in the law of tort or delict, a defect exists if the safety of the product is not such as persons generally are entitled to expect. In terms of the Consumer Protection Act 1987, defect is further explained as involving an examination of all the circumstances, including: the manner in which, and purposes for which, the product has been marketed; its get-up; the use of any mark in relation to the product and any instructions for, or warnings with respect to, doing or refraining from doing anything with or in relation to the product; what might reasonably be expected to be done with or in relation to the product; and the time when the product was supplied by its producer to another. Even if a product is defective, that is not enough to establish liability, particularly in light of the defences available.

DEFECT. The want of something required by law.
     2. It is a general rule that pleadings shall have these two requisites; 1. A matter sufficient in law. 2. That it be deduced and expressed according to the forms of law. The want of either of these is a defect.
     3. Defects in matters of substance cannot be cured, because it does not appear that the plaintiff is entitled to recover; but when the defects are in matter of form, they are cured by a verdict in favor of the party who committed them. 3 Bouv. Inst. n. 3292; 2 Wash. 1; 1 Hen. & Munf. 153; 16 Pick. 128, 541; 1 Day, 315; 4 Conn, 190; 5 Conn. 416; 6 Conn. 176; 12 Conn. 455; 1 P. C. C. R. 76; 2 Green, 133; 4 Blackf. 107; 2 M'Lean, 35; Bac. Ab. Verdict, X.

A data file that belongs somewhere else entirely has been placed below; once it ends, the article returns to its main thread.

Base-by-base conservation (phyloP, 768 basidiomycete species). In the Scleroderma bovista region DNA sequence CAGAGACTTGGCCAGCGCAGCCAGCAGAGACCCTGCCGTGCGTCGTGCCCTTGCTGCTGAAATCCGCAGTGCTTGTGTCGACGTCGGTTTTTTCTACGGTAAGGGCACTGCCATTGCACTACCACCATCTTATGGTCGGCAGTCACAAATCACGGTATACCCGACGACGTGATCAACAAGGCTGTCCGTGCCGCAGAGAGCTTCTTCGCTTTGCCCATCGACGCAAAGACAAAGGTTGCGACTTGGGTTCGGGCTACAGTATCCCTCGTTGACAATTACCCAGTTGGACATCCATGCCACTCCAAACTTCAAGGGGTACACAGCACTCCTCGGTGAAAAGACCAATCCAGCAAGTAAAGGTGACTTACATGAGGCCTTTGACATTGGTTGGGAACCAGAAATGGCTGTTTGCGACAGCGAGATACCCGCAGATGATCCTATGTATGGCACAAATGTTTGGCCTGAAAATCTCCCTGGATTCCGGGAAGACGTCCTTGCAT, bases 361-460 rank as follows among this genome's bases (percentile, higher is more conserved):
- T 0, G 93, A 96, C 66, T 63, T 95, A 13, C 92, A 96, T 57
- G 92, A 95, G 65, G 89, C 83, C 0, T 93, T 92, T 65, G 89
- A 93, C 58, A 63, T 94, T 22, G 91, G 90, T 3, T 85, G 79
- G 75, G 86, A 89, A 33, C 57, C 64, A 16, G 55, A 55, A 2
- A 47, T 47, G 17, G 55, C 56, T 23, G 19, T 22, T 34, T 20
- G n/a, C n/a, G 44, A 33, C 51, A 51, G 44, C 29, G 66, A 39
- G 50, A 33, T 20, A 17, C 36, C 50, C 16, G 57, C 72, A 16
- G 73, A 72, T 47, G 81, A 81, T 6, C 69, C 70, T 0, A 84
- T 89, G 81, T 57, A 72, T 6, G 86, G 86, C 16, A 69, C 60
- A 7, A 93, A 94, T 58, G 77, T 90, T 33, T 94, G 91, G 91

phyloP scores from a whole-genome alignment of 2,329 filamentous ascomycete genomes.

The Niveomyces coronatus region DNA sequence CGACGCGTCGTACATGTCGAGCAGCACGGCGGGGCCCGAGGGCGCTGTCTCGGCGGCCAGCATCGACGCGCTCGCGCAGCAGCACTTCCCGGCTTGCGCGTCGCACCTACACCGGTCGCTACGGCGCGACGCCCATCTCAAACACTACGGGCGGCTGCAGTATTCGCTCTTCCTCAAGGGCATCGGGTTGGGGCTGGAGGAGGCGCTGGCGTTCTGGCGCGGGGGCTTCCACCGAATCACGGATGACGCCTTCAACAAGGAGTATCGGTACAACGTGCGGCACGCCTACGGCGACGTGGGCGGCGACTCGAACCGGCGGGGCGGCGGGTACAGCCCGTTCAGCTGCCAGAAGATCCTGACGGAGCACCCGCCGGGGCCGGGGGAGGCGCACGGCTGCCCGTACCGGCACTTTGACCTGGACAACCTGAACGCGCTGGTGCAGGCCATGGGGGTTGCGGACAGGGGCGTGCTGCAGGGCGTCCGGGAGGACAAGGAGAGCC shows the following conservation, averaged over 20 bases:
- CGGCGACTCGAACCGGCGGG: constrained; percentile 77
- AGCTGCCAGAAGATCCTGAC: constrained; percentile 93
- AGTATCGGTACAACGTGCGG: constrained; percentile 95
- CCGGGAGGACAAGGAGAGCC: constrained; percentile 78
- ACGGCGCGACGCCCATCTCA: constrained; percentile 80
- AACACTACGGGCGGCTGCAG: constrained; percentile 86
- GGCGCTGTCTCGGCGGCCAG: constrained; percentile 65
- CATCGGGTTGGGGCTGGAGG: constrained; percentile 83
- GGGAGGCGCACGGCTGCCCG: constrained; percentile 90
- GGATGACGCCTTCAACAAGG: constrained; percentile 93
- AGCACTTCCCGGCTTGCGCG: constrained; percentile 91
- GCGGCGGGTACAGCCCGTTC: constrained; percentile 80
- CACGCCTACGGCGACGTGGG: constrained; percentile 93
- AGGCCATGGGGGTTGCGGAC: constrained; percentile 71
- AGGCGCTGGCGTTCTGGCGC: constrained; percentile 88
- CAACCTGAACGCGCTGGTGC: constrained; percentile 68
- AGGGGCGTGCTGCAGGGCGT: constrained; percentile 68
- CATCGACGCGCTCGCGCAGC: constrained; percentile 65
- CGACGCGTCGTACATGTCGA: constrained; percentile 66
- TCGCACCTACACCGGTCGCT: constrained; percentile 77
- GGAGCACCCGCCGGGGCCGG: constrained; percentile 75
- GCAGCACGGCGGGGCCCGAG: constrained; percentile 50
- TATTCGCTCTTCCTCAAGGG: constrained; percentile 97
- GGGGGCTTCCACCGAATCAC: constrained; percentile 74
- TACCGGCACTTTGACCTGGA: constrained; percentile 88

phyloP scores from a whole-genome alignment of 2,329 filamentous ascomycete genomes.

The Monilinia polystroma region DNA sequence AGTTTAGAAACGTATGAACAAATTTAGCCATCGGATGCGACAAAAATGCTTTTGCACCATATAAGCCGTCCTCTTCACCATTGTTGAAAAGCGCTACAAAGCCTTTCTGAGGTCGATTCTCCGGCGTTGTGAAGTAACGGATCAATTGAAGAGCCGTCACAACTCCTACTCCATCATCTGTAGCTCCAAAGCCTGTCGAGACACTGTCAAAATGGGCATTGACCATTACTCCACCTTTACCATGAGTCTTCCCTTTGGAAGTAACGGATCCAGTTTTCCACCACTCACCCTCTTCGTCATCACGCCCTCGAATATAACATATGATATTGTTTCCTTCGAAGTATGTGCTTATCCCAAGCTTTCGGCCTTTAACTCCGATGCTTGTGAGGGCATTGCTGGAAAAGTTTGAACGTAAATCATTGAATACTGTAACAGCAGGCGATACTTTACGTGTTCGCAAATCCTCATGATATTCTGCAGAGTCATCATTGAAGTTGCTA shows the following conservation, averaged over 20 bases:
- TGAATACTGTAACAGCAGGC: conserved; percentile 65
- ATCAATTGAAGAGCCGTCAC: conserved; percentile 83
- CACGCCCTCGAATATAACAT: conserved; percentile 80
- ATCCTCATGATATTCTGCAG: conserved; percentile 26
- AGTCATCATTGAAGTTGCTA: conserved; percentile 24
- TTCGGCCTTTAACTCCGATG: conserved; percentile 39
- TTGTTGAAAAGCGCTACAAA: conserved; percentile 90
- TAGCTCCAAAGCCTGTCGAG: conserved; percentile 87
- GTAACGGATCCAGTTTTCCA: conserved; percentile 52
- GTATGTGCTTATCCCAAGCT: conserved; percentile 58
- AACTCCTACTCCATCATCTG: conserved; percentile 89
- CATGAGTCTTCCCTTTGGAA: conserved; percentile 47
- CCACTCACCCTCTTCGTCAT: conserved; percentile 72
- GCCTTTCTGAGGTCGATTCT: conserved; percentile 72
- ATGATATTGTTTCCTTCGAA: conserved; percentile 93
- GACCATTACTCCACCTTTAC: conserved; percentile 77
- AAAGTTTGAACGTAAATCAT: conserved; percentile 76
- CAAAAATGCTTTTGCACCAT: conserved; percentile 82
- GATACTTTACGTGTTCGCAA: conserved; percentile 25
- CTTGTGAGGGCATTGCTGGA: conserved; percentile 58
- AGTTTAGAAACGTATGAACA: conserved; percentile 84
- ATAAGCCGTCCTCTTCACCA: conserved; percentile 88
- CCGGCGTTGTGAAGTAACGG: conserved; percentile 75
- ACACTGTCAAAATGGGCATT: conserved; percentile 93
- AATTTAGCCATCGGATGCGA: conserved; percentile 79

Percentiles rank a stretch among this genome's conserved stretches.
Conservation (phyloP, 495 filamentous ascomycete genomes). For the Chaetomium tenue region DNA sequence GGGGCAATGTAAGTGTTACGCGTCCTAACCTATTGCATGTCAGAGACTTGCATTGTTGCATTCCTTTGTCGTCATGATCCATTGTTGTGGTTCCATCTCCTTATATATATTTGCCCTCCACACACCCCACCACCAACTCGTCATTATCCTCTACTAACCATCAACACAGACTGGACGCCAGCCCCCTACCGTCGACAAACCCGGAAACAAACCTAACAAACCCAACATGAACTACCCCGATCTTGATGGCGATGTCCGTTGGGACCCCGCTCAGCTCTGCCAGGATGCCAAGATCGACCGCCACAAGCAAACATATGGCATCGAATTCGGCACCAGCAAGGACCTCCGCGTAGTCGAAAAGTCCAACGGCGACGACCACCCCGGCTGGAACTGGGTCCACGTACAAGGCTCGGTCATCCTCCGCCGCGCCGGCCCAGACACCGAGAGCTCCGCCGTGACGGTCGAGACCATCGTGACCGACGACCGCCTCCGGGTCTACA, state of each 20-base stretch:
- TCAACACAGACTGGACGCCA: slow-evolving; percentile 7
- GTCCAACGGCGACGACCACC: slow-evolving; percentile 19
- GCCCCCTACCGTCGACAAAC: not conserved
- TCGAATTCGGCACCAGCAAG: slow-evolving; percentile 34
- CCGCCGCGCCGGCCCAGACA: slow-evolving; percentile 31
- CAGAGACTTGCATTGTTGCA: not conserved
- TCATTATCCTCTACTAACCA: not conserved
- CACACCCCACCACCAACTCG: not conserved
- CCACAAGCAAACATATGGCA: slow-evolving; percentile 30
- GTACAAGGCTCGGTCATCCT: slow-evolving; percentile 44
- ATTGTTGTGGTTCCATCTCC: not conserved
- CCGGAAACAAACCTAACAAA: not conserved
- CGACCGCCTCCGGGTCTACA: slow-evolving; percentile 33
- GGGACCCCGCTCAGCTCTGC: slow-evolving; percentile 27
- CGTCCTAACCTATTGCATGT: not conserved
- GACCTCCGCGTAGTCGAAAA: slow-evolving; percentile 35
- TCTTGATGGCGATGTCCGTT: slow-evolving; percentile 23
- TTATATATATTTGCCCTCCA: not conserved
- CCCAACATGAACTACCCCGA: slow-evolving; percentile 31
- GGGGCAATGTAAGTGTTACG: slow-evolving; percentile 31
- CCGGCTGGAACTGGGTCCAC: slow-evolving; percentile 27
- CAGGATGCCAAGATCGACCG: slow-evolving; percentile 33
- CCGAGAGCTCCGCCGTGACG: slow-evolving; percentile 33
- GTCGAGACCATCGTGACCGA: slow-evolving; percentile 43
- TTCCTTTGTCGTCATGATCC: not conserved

References in periodicals archive ?
Folic acid is an essential nutrient that minimizes the risk of neural tube defects.
Despite this major public health advance, we should always try to do even better and prevent more cases of neural tube defects and other malformations.
These patients either had single abnormality or multiple neural tube defect.
Decline in the prevalence of neural tube defects following folic acid fortification and its cost-benefit in South Africa.
Keywords: Folic acid, Periconceptional, Neural tube defects, Pregnancy, Knowledge, Iran.
Maternal zinc and selenium status in pregnancies with neural tube defects.
All cases of gastroschisis, congenital heart disease, cleft lip and palate and open neural tube defects in children born in Puerto Rico during the study period and identified by the Puerto Rico Department of Health's Birth Defects Registry were included.
The general risk of babies being born with neural tube defects was almost doubled for obese women.
If you're at higher risk for having a pregnancy affected by a neural tube defect and are thinking about becoming pregnant, you should take 4000 micrograms (mcg) of folic acid by prescription for 1 to 3 months prior to conception.
Low intake of the vitamin folate is an established risk factor in neural tube defect affected pregnancies, which can result in miscarriage, neonatal death and lifelong disability.
Writing in The Lancet, experts claimed that adding the vitamin to flour could cut the number of pregnancies affected by neural tube defect, otherwise known as spina bifida, by around 400 a year.